By Joe Guzzardi
December 20, 2012
Finally, Republicans and Democrats may agree about an immigration issue that’s long overdue to be corrected. I’m not talking about passing the DREAM Act or granting amnesty to more than 10 million illegal aliens. Frankly, I don’t expect the 113th Congress to pass sweeping immigration reform especially in light of the Sandy Hook tragedy. Republicans aren’t going to acquiesce on taxes, gun control and immigration.
Nevertheless, an area of mutual accord has surfaced. U.S. Representative Ted Poe (R-TX) is pushing the much needed bill he originally introduced last year to deport criminals back to their home country. The history behind Poe’s bill, H.R. 3256, the Deport Foreign Criminals Act of 2011, is important.
In 2001, the U.S. Supreme Court ruled in Zadvydas v. Davis that if their native countries won’t accept them, jailed aliens can’t be detained indefinitely once they complete their sentences. The maximum period is six months. Some foreign-born get reduced prison sentences at the time of their conviction because judges anticipate that they will be deported soon after their release. Federal officials, to no avail, caution against this lenient practice.
Since most nations steadfastly refuse to readmit convicted criminals, the United States—ever the patsy—is stuck. During the last four years and operating under the radar, Immigration and Customs Enforcement has released more than 8,500 detainees. We’re not talking about purse snatchers either. Among those set free to roam the streets include murderers and rapists. At least two mass murderers, Laotian Ka Pasasouk and Vietnamese Binh Thai Luc, were released after ICE couldn’t obtain the necessary travel documents from their birth countries. Subsequently, Pasasouk killed four in Northridge, CA. while Luc murdered five in San Francisco. Each had extensive criminal records that include drug, robbery and assault with a deadly weapon charges. Pasasouk and Luc had avoided deportation since 2006 when ICE first ordered them removed. California Governor Jerry Brown offered a ludicrous explanation for why the two killers were freed: to minimize prison overcrowding.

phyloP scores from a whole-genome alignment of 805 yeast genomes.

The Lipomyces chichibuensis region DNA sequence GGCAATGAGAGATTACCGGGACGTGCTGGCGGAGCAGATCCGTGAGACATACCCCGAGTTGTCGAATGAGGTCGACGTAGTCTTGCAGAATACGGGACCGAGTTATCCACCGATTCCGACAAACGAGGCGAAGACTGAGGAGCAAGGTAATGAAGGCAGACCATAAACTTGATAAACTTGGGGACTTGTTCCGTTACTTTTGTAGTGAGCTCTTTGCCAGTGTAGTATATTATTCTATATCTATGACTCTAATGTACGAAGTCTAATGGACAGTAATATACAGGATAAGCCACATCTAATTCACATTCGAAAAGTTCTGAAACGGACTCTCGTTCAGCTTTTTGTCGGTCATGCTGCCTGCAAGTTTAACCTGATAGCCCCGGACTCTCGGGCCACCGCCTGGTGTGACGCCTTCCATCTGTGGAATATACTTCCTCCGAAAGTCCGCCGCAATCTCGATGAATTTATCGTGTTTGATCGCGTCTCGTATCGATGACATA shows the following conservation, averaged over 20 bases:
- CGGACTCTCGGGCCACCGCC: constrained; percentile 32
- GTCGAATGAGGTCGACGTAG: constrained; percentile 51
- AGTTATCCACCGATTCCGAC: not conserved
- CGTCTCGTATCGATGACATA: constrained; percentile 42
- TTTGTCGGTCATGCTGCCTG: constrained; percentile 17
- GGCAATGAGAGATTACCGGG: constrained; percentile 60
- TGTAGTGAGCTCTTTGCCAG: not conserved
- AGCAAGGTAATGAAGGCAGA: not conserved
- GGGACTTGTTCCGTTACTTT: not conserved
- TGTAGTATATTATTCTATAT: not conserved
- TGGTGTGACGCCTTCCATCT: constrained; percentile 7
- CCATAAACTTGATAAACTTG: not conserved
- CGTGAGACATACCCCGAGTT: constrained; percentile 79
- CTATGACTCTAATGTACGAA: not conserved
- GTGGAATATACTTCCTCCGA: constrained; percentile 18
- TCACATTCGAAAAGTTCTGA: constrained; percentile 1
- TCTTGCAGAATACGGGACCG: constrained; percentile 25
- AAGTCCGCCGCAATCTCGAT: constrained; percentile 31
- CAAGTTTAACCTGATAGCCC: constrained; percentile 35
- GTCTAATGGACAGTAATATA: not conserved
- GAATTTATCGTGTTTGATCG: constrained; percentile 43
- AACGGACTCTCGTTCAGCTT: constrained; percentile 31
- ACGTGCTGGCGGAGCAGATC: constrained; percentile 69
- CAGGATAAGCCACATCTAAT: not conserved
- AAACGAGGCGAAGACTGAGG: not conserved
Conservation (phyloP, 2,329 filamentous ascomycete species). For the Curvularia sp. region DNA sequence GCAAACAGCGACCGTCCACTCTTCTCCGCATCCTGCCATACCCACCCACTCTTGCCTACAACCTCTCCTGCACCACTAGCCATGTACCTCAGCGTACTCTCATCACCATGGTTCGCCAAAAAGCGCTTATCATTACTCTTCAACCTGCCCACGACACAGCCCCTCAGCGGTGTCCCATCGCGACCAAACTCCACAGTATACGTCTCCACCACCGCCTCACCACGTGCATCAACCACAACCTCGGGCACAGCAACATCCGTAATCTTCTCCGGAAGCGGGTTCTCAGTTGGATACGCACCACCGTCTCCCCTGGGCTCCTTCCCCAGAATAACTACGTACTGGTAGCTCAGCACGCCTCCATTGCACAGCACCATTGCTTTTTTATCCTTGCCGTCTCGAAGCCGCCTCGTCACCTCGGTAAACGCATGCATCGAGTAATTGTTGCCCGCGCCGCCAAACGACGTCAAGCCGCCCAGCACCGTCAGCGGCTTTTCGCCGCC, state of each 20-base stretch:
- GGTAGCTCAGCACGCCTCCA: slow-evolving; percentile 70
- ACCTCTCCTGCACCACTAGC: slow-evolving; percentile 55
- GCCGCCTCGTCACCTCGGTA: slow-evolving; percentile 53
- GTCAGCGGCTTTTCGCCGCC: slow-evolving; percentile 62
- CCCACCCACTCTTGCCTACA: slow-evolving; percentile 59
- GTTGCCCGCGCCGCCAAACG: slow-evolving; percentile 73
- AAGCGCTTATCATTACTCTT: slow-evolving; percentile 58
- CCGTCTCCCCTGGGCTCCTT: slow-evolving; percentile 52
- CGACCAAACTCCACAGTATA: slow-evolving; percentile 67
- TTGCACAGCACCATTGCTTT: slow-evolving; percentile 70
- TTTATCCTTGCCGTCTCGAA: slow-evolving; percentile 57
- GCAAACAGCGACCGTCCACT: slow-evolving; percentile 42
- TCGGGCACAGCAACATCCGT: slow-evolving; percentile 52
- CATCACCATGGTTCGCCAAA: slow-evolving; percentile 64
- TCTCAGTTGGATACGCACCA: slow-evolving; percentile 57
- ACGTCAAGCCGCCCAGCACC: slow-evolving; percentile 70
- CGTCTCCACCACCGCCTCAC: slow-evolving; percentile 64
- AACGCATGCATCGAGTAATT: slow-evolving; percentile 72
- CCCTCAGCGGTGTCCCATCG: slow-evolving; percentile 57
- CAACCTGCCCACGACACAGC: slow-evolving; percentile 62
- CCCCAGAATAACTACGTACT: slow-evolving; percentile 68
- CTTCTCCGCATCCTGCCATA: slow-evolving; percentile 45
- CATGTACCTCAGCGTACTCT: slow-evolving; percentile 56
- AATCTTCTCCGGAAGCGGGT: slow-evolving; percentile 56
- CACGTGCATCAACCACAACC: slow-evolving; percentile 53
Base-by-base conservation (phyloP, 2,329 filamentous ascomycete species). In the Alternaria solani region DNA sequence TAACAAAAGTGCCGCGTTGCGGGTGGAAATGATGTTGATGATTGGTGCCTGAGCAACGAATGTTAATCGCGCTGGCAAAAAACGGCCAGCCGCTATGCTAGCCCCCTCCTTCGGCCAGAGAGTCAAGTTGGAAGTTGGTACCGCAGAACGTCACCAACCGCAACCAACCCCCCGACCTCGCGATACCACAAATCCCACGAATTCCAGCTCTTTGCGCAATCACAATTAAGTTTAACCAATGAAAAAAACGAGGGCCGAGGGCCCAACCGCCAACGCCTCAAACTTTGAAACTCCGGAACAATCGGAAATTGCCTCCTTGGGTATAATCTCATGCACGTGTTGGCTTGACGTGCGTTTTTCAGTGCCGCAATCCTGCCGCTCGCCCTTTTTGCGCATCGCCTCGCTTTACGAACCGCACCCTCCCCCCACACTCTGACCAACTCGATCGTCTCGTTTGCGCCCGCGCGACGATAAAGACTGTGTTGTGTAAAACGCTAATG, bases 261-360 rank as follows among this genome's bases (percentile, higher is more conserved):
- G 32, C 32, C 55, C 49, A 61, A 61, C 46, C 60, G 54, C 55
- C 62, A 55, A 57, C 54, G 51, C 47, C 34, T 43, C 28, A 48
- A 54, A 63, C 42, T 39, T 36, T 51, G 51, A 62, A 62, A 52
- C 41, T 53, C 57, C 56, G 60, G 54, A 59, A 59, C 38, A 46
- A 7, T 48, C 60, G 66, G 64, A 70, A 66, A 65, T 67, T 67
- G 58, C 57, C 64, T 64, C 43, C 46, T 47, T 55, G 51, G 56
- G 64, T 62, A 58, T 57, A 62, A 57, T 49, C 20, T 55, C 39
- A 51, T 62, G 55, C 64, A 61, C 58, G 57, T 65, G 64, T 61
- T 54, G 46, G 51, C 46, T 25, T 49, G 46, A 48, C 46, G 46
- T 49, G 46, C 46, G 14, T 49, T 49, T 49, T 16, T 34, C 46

ICE officials exacerbate the problem by refusing, in most cases, to try to declare a detainee dangerous. In the past four years, while immigration officials have released thousands of criminals, court officials say they have handled only 13 cases when ICE sought to hold dangerous aliens longer.
For years, Poe has argued that the United States should stop accepting diplomats from countries who do not repatriate their citizens. The State Department, however, has shown little interest in that practical approach and prefers to pursue diplomatic channels to deport criminal aliens. As a result, State has only refused to issue visas to South America’s Guyana.
Frustrated by State’s failure, Poe’s bill would require the State Department to revoke visa requests submitted by any embassy or consular office representing a country that does not accept its criminals back within 90 days. More than 20 nations including blatant offenders: China, Pakistan, Jamaica and Southeast Asian countries would be impacted.
From the House floor, Poe reaffirmed the need to “get these people out of the country” and that “there ought to be a consequence” for those who don’t cooperate.
And in a rare bipartisan demonstration, Representative Zoe Lofgren (D-CA) agreed that “we’d actually like to get this done.” Lofgren is a leading congressional advocate for liberalized immigration laws.
Regardless of what legislators’ leanings are on immigration, Poe’s bill which has public safety at its core should be a slam dunk.
Joe Guzzardi is a Californians for Population Stabilization Senior Writing Fellow whose columns have been syndicated since 1986. Contact him at [email protected].